* Daubenton's Bat - also common but medium in size and distinguished by its fast, straight flight, sometimes over water and along habitat edges. Emerges 40-50 minutes after sunset.

* Natterer's Bat - another medium sized bat with a fast and agile flight pattern, flying over habitat edges and sometimes low over water.

* Noctule Bat - relatively common, large bat with fast, straight flight above trees. Common in open habitats and characterised by its steep dive when hunting for food. Emerges 5-10 minutes after sunset, occasionally before.

* Greater Horseshoe Bat - a rare species found mainly in the south of England. This large bat has a slow, fluttering flight close to the ground. Its calls are hard to detect, even with a bat detector - but listen for a loud warbling. Tends to emerge about 40-50 minutes after sunset.

* Serotine Bat - this bat is found commonly in southern England and is large in size with a fairly slow flight pattern. Look for them above roof height, sometimes flying in a loop close to vegetation.

* Barbastelle Bat - a small bat found rarely across England and southern Wales. Watch for it flying fast near vegetation and along habitat edges. Emerges 30-60 minutes after sunset.

* Brown Long Eared Bat - common throughout Britain, this medium sized bat with large ears roosts in trees and old buildings. It is characterised by its slow flight pattern - look for it occasionally hovering in vegetation. Tends to emerge about 45-65 minute after sunset.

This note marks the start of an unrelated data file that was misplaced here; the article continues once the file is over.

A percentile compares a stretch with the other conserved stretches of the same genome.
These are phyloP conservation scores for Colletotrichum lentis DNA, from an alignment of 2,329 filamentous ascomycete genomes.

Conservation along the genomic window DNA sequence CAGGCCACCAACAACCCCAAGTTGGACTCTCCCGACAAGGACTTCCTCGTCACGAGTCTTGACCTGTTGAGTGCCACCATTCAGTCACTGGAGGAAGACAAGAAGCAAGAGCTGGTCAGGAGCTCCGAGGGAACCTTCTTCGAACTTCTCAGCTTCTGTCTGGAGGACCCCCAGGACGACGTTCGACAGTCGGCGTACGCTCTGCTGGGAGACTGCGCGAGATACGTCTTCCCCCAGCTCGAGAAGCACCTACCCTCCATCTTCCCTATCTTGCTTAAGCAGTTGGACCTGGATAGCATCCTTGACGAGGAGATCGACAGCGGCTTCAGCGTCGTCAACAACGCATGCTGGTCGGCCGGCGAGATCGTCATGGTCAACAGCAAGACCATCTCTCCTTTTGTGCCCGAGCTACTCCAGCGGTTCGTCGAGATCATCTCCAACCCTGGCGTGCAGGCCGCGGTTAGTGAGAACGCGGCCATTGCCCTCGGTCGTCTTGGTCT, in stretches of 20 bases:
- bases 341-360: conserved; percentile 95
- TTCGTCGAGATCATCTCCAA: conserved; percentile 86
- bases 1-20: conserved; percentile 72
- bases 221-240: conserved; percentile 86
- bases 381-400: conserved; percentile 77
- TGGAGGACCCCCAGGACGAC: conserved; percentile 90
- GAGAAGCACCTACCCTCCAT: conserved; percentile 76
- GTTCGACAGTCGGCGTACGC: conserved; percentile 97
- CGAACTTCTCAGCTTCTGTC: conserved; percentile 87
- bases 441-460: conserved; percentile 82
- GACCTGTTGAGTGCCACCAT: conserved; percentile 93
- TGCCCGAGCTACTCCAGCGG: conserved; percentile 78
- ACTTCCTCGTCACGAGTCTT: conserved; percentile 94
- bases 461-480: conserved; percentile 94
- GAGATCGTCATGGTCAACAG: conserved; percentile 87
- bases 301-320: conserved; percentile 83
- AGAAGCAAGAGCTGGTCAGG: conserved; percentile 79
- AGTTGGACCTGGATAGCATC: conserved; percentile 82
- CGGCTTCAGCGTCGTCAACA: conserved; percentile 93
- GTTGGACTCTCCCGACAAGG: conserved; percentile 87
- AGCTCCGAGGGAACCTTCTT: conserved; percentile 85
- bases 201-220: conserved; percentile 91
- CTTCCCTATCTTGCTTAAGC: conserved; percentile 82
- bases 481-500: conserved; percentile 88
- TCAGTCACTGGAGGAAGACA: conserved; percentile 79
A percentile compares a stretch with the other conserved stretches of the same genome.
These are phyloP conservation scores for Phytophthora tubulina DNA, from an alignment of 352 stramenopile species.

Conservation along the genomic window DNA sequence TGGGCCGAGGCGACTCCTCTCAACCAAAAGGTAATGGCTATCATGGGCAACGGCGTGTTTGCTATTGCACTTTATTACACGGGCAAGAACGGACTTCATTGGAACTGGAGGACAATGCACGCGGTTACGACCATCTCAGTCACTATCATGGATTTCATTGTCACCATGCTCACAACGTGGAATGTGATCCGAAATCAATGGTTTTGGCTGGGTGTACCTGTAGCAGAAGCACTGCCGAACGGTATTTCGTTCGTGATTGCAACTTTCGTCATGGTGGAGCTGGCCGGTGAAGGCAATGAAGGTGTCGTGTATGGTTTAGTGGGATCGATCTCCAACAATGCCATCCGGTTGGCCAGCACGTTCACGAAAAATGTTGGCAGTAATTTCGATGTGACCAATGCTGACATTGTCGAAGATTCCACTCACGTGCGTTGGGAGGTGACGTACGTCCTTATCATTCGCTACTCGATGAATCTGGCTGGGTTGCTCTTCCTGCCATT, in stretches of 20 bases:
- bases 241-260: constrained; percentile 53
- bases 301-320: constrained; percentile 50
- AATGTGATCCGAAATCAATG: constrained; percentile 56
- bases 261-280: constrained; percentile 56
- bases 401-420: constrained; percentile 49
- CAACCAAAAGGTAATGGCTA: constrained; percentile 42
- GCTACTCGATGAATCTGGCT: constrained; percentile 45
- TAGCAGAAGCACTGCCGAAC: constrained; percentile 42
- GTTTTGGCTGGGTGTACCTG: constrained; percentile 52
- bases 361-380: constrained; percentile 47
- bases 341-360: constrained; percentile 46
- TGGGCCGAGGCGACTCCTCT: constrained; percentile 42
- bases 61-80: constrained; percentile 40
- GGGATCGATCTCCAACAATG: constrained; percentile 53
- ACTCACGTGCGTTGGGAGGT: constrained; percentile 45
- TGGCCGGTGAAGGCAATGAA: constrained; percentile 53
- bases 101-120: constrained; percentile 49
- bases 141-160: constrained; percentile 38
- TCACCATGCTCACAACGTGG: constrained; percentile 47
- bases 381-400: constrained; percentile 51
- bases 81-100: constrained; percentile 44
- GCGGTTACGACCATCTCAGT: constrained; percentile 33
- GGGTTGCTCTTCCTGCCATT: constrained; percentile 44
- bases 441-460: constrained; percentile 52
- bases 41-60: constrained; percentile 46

Greater Horseshoe Bats c/o Natural England and Martin HammettTop bat tips

* To watch bats and identify them, you'll need to do your homework or join a bat guide on a specially organised trip.

* Look for the size of the bat, its flight pattern, level of flight, habitat and time of emergence.

* Common bat habitats include woodland, country estates with wooded areas, and habitat edges close to vegetation and smooth water.

* Caves, old buildings and tunnels are also popular with some species of bat including the Greater Horseshoe Bat (old buildings and caves) and Daubenton's Bat (tunnels, stone buildings and bridges).

* Bat detectors are important devices in helping to identify bats in the wild because each different species has its own characteristic call.

* There are several different types of bat device including the heterodyne detector which can be used tuned to the frequency of the ultrasound used by the bat.

* Another listening device is the time expansion bat detector which records the ultrasound of the bat, then slows it down to assist audibility, and enables the information to be displayed on a sonogram or graph.

* Join a bat watching group - the Bat Conservation Trust can provide details of over 90 local groups across Britain.

* Find out more about bat behaviour - the Field Studies Council produces a bat guide with detailed information on flight patterns and call frequencies an durations:

* Remember never to interfere with a bat and its habitat. It is illegal to disturb or handle a wild bat.

Photo credits

Capercaillie image copyright and courtesy of RSPB Images and Desmond Duggan.

Pipistrelle Bat copyright of RSPB Images and Chris Shields.
Greater Horseshoe Bats courtesy of Natural England and Martin Hammett.

Glen Tanar image courtesy of Glen Tanar estate.